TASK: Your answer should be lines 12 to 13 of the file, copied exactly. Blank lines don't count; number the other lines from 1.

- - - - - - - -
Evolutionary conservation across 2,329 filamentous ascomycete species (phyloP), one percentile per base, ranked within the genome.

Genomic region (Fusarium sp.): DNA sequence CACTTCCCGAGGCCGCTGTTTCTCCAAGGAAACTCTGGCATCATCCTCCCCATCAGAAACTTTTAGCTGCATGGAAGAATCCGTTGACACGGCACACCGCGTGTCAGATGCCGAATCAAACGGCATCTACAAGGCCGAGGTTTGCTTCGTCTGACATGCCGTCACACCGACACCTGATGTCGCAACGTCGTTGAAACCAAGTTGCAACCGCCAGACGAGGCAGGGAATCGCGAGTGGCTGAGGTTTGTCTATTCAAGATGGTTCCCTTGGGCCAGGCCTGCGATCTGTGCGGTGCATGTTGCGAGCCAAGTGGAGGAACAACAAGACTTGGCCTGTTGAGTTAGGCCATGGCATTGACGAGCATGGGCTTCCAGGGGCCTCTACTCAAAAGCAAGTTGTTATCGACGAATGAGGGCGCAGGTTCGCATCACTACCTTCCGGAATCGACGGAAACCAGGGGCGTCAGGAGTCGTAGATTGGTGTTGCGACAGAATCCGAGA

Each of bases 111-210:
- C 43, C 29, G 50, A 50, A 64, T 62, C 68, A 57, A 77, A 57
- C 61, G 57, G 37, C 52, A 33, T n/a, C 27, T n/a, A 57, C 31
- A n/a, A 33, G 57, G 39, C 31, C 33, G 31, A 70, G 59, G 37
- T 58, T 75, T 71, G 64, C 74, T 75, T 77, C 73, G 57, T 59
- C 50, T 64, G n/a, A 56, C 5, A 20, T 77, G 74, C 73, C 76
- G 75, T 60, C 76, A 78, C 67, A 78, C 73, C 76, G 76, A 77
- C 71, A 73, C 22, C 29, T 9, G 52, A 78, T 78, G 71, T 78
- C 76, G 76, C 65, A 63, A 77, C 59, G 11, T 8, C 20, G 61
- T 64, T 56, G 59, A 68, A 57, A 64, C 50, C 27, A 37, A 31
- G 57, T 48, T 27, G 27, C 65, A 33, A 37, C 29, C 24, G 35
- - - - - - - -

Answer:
- T 64, T 56, G 59, A 68, A 57, A 64, C 50, C 27, A 37, A 31
- G 57, T 48, T 27, G 27, C 65, A 33, A 37, C 29, C 24, G 35